It’s easy to see why American Indians and the early settlers called the area of southwestern South Dakota the Badlands.
They are dry, unbearably hot in the summer, rugged, isolated and – in the days before modern transportation – extremely difficult to navigate.
But while it may be an inhospitable place to live, these days the Badlands make for a very good visit by RV.
Jennifer and I try to spend time here each year. You could say we’ve gotten hooked on the Badlands.
The Badlands National Park protects 242,756 acres of sharply eroded buttes, pinnacles, and spires blended with the largest undisturbed mixed grass prairie in the United States.
There is a rugged beauty about the place like none other we have seen anywhere in North America.
You will see bison, bighorn sheep and prairie dogs throughout the park, sometimes far off, sometimes surprisngly close. On the down side, you need to be snake aware out here. Prairie rattlesnakes abound.
The Badlands were formed by the geologic processes of deposition and erosion. Deposition of sediments began 69 million years ago when an ancient sea stretched across what is now the Great Plains. After the sea retreated, successive land environments, including rivers and flood plains, continued to deposit sediments. Although the major period of deposition ended 28 million years ago, significant erosion of the Badlands did not begin until a mere half a million years ago. Erosion continues to carve the Badlands buttes today. Eventually, the Badlands will completely erode away.
Since dinosaurs were land creatures, no fossils of these animals have been found in the park. Giant marine lizards called mosasaurs swam in the ancient sea, along with sea turtles and fish.
The park is open year round, though we seem to always visit in the summer. Temperatures can easily hit 100 degrees during the day. So we plan our hiking and bike riding in the early morning.
The badlands are a photographer’s dream location
The craggy spires and wide open spaces seem to look different with every glance, every time the sun goes behind a cloud, and as the day draws to an end. Sunrises and sunsets here are spectacular.
Three days and two nights are the minimum time to spend if you want to see most of the park. We always budget a visit of that long as we’re either heading west towards Yellowstone, or back home towards Michigan.
Getting to the Badlands is easy. Interstate 90 (I-90) is located directly north of the park and provides access to the Hwy 240 Badlands Loop Road. For those traveling west on I-90, take Exit 131 (Interior) and follow the signs directing vehicles south approximately three miles to the Northeast Entrance. For those traveling east on I-90, take Exit 110 at Wall, South Dakota. Follow signs directing vehicles south approximately seven miles to the Pinnacles Entrance.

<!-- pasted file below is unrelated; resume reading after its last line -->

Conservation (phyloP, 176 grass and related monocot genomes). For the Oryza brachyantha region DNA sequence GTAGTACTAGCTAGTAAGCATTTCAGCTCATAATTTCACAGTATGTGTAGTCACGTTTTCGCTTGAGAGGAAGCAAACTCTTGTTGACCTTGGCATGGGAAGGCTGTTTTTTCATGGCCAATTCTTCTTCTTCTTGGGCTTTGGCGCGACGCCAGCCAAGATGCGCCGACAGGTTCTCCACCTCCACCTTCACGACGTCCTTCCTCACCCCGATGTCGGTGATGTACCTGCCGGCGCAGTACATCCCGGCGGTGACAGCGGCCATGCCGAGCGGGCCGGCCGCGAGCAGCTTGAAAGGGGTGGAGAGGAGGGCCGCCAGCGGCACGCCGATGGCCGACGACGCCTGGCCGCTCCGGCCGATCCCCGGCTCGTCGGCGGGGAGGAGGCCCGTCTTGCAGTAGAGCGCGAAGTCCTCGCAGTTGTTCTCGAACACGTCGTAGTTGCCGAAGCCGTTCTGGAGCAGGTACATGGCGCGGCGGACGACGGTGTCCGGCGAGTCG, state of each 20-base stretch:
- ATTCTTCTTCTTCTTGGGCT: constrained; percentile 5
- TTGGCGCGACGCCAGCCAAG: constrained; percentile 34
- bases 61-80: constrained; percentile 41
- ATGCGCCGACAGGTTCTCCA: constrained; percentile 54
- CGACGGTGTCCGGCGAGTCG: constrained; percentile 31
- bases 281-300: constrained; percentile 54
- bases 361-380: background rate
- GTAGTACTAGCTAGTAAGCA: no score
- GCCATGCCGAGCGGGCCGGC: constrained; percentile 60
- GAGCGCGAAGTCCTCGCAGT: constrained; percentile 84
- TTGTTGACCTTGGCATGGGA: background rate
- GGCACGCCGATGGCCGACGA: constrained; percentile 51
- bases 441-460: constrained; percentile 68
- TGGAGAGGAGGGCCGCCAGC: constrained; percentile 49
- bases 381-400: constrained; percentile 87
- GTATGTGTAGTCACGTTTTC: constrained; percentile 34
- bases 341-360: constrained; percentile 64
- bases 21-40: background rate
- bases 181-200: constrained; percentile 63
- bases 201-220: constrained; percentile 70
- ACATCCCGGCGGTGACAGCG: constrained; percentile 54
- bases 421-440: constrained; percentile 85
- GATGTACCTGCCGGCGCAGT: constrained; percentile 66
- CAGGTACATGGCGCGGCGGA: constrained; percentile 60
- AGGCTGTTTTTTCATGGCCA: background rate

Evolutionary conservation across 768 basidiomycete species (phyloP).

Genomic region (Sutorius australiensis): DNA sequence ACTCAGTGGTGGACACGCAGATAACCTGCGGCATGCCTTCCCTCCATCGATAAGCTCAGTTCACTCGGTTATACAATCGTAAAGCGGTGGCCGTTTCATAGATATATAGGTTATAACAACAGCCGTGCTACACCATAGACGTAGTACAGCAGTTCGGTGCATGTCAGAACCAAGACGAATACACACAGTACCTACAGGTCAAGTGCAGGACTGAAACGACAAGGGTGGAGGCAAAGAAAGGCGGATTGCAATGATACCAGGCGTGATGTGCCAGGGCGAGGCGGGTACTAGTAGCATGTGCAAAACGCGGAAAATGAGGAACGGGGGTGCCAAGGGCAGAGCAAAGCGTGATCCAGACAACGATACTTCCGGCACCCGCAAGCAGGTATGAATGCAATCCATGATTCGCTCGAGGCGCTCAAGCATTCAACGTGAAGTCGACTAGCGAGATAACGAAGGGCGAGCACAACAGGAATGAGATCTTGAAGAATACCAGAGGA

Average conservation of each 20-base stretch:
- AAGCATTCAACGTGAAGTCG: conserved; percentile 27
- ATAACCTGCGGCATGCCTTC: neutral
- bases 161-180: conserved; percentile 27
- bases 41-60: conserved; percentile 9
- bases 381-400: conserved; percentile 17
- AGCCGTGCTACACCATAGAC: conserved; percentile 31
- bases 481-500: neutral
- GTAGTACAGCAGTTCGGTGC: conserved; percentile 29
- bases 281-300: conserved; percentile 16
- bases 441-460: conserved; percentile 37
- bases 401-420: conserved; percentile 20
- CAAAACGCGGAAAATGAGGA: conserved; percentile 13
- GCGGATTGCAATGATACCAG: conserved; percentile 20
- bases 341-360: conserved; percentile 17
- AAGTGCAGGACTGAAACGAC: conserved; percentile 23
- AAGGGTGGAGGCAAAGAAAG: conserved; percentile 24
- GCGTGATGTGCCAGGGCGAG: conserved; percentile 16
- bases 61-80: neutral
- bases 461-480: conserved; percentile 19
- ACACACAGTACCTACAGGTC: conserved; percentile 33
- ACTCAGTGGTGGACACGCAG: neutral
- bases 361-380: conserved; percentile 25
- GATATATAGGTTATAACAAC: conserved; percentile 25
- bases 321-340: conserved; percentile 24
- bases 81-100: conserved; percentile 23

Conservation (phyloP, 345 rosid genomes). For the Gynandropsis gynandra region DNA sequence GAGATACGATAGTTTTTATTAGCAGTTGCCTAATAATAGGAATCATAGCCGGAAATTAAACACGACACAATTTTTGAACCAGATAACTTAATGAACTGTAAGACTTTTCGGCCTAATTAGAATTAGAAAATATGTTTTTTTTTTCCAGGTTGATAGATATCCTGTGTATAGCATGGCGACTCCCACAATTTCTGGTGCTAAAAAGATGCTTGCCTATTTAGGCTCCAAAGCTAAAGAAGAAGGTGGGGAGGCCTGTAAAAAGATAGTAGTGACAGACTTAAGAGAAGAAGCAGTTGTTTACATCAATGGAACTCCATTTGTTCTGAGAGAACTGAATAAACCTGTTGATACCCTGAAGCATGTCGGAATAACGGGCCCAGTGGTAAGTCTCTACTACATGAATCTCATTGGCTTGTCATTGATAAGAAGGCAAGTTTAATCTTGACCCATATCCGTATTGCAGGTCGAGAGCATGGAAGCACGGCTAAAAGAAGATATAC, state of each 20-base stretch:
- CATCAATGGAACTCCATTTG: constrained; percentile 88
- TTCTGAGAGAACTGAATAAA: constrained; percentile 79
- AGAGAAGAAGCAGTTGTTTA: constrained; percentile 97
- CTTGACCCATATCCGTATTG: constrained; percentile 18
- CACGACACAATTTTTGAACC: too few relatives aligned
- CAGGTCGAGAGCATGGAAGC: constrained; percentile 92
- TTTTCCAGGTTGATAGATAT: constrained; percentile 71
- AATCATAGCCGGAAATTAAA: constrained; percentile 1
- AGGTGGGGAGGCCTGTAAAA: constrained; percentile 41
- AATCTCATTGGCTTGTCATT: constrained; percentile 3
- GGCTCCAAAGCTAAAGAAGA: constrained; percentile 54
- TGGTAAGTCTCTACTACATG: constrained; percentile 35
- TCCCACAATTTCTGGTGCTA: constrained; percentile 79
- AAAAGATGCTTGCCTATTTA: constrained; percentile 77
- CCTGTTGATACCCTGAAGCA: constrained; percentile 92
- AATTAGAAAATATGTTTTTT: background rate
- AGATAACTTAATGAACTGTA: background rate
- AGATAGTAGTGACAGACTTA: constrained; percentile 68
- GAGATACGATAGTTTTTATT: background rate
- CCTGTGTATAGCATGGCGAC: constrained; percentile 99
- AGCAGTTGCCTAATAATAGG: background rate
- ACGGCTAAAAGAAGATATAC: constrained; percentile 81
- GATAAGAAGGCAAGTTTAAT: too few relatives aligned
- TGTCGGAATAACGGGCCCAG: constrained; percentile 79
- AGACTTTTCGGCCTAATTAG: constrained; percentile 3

State Highway 44 provides an alternate, scenic access to the park and intersects Highway 377 in the town of Interior. Follow 377 two miles north to the Interior Entrance.
When we leave the Badlands, we prefer driving the two lanes of Highway 44 west to the Black Hills area instead of heading back to I-90.
There are three campgrounds to choose from. Two are operated by the National Park Service – Cedar Pass Campground and Sage Creek Campground.
Cedar Pass is located near the Ben Reifel Visitor Center and has 96 level sites with scenic views of the badlands formations. Camping fees are $18 per night per campsite, or $30 per night for campsites with electrical hook-ups. A dump station is available for a $1.00 per use fee. Cold running water, flush toilets, and covered picnic tables are available. In the summer, it’s often filled.
Sage Creek is a primitive campground. You are apt to have bison wandering about the campground. It’s located on the west side of the park’s North Unit, near the Badlands Wilderness Area. Access is located off of the Sage Creek Rim Road, an unpaved road that may temporarily close after winter storms and spring rains. The road provides limited turnarounds for large recreational vehicles, but Type B and C motorhomes have no problems. Camping here is free. There is no electricity or water, but there are pit toilets and covered picnic tables. This campground rarely fills up.
The third area campground is the White River KOA, located about four miles outside of the park. This is our favorite spot to stay in the Badlands. It is located in a quiet, rural area with large shade trees beside the White River. There’s a great dirt road right across the street from the campground that is perfect for bike rides Believe me, the shade of the campground is well appreciated, as is the swimming pool.
The Badlands: Put it on your must visit list.
And even if you have been there before, I bet, like Jennifer and me, you, too, want to keep returning.
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